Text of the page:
She would scrap the Independent Police Complaints Commission and replace it with a watchdog with more teeth, but has not said how she would reform the system. Moreover, would she defy public opinion and force through mergers of smaller county forces in England and Wales?

One area to expect continuity from Ms Cooper is in the balance between civil liberties and combatting terrorism. Labour’s instincts are broadly in tune with the Tories, last month endorsing the principle of giving the security services emergency powers to monitor internet use.

She could even go further than Ms May and bring back the last Government’s control order regime for monitoring terror suspects.

Ms Cooper will fill in some of the blanks in her speech to the Labour conference on 23 September. If the polls are right, she could be implementing her plans eight months later.

READ NEXT:
The reality of life under Israel's Iron Dome
Why black cats make amazing pets, and take good selfies too
The Ebola outbreak teaches us an important lesson about aid  

React Now

Latest stories from i100
Have you tried new the Independent Digital Edition apps?
iJobs Job Widget
iJobs General

Recruitment Genius: Sales Consultant - Solar Energy - OTE £50,000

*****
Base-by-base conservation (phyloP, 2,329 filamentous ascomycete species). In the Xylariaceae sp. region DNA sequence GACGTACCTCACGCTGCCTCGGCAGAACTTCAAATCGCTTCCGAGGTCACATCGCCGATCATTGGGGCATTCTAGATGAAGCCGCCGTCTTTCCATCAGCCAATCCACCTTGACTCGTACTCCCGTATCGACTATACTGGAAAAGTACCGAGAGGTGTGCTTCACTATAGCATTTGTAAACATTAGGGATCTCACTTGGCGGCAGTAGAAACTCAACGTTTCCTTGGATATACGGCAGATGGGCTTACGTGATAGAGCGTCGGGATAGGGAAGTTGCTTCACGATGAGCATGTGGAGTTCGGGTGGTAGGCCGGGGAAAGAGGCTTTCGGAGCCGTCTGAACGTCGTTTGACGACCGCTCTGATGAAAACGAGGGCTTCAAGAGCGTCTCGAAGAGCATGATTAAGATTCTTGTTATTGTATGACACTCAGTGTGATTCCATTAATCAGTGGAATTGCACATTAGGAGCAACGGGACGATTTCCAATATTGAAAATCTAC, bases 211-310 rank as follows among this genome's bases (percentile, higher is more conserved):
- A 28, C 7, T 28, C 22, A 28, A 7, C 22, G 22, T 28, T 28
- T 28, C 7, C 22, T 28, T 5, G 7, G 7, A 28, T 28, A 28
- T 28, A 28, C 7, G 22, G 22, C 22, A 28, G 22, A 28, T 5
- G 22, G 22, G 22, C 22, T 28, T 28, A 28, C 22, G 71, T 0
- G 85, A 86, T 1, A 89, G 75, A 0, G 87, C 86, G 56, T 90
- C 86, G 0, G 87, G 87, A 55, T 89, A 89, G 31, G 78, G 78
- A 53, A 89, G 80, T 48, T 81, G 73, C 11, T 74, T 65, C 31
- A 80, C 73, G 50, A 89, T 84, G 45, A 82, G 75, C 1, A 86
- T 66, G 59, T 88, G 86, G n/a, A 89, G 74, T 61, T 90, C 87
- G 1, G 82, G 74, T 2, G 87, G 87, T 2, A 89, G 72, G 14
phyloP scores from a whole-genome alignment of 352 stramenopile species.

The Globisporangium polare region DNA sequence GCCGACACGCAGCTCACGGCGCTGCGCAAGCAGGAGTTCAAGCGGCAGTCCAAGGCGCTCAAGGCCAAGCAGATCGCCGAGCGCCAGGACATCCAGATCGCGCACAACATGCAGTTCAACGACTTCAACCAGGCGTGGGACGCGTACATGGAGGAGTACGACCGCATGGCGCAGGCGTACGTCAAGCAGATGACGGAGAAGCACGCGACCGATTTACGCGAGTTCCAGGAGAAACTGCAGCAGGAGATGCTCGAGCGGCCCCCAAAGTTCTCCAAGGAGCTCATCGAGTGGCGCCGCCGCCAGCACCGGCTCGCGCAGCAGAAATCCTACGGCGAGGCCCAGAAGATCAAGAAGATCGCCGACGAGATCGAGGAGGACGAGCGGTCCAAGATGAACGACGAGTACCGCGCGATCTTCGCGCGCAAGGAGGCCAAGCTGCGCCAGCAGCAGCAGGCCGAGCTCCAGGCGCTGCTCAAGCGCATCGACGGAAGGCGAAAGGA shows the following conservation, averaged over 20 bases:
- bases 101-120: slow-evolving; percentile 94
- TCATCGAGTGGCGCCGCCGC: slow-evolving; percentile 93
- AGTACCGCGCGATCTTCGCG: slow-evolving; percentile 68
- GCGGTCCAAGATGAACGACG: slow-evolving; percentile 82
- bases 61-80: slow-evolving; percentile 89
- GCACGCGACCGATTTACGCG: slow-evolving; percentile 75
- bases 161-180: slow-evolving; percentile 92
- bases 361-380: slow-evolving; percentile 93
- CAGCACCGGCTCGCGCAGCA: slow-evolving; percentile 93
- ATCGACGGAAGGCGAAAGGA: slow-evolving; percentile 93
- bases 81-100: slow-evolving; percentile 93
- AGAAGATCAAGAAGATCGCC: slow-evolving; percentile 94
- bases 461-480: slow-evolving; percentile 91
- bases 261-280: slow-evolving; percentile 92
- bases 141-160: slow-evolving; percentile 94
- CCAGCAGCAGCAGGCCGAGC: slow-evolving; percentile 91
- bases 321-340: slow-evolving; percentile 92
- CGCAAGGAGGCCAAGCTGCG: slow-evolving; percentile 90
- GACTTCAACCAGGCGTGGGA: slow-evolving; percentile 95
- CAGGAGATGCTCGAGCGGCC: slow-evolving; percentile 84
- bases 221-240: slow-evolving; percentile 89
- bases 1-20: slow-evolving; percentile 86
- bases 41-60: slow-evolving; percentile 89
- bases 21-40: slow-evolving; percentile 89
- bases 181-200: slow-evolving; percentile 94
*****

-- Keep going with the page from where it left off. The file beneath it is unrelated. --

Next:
£15000 - £50000 per annum: Recruitment Genius: Fantastic opportunities are ava...

Recruitment Genius: Compute Engineer

Negotiable: Recruitment Genius: A Compute Engineer is required to join a globa...

Ashdown Group: PHP Web Developer / Website Coordinator (PHP, JavaScript)

£25000 - £28000 per annum + 25 days holidays & pension: Ashdown Group: PHP Web...

Recruitment Genius: Estates Projects & Resources Manager

£35000 - £40000 per annum: Recruitment Genius: Based in London, Manchester, Br...

Day In a Page

Read Next
 

Errors & Omissions: moderate, iconic royals are a shoe-in for a pedantic kicking

Guy Keleny
 

Letter from the Whitehall Editor: Cameron is running scared from the “empty chair”

Oliver Wright
Iraq invasion 2003: The bloody warnings six wise men gave to Tony Blair as he prepared to launch poorly planned campaign

What the six wise men told Tony Blair

Months before the invasion of Iraq in 2003, experts sought to warn the PM about his plans. Here, four of them recall that day
25 years of The Independent on Sunday: The stories, the writers and the changes over the last quarter of a century

25 years of The Independent on Sunday

The stories, the writers and the changes over the last quarter of a century
Homeless Veterans appeal: 'Really caring is a dangerous emotion in this kind of work'

Homeless Veterans appeal

As head of The Soldiers' Charity, Martin Rutledge has to temper compassion with realism. He tells Chris Green how his Army career prepared him